96. Practice Management Software: Software designed to manage a law firm’s client and case records, billing and bookkeeping, calendars, deadlines, documents, and to facilitate any compliance requirements such as conflict checks, document retention, and courts’ electronic filing systems.
  97. Pro Bono: Legal work performed by lawyers without pay to help people with legal problems and limited or no funds, or to provide legal assistance to organizations involved in social causes.
  98. Procurement: All stages of the process of acquiring property or services, beginning with the process of determining a need for property or services and ending with contract completion and closeout.
  99. QuickBooks: An accounting software whose products provide desktop and online accounting applications as well as cloud-based ones which can process bills and business payments.
  100. Records Management: The management of information within an organization including storing, securing, and tracking information.
  101. Referrals: The act of officially sending someone to a person or authority qualified to deal with their needs.
  102. Refunds: To pay back money that ought not to have been paid by the party who has received it, to the party who has paid it.
  103. Request for Proposal (RFP): A business document that provides information on a project to support a request for proposals from multiple vendors to identify the best option. Similarly, a legal RFP is when an in-house counsel presents vendors with a request for new legal tech or presents law firms with a legal project and requests them to provide pricing proposals for the legal work required.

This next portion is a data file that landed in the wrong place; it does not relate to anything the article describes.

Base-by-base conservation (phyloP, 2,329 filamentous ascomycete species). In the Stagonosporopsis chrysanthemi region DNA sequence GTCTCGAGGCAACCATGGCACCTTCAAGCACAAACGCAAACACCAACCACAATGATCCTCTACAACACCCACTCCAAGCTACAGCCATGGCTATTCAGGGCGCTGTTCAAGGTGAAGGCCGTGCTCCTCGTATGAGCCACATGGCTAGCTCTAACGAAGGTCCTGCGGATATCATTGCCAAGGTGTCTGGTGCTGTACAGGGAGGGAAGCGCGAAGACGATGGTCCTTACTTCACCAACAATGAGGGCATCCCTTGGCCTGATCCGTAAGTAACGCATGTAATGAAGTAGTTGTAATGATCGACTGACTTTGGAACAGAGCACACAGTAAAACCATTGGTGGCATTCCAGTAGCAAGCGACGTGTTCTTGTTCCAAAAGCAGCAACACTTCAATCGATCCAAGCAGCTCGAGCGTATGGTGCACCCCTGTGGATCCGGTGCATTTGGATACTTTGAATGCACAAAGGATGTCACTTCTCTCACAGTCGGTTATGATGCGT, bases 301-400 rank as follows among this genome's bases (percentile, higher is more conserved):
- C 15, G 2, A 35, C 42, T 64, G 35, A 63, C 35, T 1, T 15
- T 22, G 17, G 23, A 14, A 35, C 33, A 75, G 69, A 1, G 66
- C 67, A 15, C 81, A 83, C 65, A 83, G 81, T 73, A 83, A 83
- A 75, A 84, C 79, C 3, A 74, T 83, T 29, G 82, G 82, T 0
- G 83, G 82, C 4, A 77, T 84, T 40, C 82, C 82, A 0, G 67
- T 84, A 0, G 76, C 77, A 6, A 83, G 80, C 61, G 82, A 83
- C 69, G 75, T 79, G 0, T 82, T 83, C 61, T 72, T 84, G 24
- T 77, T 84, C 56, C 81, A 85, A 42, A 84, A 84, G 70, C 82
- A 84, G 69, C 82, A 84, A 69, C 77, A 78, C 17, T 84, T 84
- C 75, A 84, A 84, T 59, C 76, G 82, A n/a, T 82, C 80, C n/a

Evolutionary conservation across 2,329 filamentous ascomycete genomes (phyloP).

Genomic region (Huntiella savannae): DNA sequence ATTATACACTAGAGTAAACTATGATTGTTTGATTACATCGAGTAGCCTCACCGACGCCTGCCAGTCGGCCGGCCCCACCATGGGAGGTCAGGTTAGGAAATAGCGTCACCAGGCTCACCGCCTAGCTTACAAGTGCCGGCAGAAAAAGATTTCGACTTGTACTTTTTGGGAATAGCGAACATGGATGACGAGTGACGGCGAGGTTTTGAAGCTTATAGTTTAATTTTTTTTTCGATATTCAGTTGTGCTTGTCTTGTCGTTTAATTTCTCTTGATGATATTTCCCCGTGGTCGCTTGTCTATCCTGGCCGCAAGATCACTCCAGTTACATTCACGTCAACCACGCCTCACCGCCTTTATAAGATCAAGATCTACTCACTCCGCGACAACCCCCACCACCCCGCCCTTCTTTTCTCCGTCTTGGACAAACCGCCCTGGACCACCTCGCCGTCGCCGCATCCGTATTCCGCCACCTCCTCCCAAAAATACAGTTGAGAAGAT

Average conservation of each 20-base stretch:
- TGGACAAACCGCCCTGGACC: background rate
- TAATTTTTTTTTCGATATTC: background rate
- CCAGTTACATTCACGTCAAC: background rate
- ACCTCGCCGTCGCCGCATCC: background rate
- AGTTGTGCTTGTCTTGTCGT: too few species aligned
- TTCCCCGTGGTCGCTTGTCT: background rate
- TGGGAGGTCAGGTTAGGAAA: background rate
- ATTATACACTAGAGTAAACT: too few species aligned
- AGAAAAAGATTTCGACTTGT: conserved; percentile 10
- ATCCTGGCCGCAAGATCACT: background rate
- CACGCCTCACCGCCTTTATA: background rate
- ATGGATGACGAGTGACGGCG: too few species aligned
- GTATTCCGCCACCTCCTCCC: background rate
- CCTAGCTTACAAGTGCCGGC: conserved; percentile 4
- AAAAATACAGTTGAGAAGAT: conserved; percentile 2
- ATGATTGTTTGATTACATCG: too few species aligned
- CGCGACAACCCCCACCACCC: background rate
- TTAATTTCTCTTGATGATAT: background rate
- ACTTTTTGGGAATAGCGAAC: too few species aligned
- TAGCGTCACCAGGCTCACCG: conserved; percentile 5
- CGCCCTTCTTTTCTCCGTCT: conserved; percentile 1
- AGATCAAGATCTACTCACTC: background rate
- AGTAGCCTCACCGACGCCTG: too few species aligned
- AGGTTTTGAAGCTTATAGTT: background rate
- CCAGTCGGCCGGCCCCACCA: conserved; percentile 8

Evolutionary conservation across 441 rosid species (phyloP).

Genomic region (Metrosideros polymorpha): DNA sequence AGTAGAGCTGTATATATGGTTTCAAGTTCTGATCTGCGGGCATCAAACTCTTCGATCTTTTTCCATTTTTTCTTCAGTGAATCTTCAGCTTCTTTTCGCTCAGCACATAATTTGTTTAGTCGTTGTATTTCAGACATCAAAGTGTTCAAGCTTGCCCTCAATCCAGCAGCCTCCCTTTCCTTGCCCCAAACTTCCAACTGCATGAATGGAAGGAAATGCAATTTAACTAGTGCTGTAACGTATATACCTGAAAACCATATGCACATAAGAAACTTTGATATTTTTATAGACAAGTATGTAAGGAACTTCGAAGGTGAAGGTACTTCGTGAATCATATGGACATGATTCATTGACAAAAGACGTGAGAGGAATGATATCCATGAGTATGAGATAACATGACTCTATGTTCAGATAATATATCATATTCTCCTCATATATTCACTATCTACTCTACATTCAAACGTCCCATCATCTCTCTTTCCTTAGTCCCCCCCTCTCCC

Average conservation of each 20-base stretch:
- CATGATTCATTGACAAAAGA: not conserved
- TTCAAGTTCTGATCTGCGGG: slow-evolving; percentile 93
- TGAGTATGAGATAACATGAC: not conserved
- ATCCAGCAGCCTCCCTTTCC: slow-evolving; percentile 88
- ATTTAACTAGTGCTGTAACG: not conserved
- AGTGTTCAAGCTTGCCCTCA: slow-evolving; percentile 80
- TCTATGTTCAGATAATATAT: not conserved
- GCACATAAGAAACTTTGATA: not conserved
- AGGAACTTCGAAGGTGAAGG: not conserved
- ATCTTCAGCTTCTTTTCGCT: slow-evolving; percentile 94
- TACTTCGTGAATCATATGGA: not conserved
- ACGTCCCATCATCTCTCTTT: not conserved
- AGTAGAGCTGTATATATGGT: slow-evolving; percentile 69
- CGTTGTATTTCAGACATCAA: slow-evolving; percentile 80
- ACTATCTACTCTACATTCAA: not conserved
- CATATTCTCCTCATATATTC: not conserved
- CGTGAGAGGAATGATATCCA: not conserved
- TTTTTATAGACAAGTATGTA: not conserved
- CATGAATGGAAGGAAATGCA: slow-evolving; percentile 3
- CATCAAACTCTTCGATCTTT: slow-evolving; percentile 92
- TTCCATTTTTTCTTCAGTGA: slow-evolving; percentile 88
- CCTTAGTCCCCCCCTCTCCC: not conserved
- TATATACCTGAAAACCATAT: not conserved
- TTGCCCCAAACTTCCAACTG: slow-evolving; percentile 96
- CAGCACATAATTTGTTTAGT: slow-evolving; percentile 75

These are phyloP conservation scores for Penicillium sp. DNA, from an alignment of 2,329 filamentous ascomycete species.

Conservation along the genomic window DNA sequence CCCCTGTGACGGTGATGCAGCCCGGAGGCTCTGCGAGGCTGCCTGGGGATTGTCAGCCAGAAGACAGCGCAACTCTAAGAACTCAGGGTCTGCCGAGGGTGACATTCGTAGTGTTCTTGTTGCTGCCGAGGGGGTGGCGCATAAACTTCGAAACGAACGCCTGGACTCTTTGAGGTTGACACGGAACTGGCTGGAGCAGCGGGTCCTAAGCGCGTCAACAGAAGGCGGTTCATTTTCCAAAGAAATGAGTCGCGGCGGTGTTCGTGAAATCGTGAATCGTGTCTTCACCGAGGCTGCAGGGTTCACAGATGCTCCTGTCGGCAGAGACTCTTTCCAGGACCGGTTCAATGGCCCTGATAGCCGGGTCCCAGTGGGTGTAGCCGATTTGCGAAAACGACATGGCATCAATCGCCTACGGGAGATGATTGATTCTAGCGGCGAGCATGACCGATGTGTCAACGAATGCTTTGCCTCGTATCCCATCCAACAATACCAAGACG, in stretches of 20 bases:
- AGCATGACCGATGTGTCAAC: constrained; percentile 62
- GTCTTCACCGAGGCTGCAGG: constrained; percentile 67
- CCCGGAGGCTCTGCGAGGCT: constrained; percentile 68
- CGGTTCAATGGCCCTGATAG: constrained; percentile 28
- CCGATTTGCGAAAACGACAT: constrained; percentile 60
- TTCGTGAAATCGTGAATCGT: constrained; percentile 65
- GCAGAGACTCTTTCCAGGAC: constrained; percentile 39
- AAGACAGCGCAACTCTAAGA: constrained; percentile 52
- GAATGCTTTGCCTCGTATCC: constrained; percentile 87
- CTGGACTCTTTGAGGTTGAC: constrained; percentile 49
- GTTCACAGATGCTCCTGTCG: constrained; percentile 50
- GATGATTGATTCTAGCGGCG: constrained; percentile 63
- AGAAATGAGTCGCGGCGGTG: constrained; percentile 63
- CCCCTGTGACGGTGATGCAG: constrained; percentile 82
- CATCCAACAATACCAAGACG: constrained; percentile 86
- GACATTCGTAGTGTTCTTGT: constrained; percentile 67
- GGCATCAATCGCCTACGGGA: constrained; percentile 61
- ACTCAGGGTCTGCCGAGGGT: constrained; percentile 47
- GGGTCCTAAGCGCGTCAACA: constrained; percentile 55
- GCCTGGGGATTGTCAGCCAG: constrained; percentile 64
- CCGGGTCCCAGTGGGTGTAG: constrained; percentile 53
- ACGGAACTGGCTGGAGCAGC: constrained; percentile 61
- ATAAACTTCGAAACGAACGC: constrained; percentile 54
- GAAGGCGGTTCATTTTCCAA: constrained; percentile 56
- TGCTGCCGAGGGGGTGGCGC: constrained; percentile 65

104. Retainer: Advance payment to an attorney for services to be performed, intended to ensure that the lawyer will represent the client and that the lawyer will be paid at least that amount.
  105. Software as a Service (SaaS): A software delivery model in which the software is developed by a third-party vendor and its associated data are hosted on the cloud, where users access through a portal such as a web browser.
  106. Split Billing: Division of a bill for service into two or more par Bills may be split to divide work between clients, and payers, or for reimbursement to different service providers for performing a shared service.
  107. SSO (Single Sign-On): Enables a user to use one set of login credentials to access multiple applications, providing a better user experience by reducing the number of required accounts and passwords while increasing overall security.
  108. Timekeeper (TK): A person within the legal department, such as an attorney, paralegal, associate, or admin, who calculates how much time is spent working on a matter or project in order to accurately bill the client.
  109. Timekeeping: Recording the time and tasks performed on specific cases.
  110. Trust Account: A special bank account that a lawyer or law firm must maintain in order to receive and hold money on behalf of their clients or third parties
  111. Trust Accounting: Maintaining client funds that are held in trust.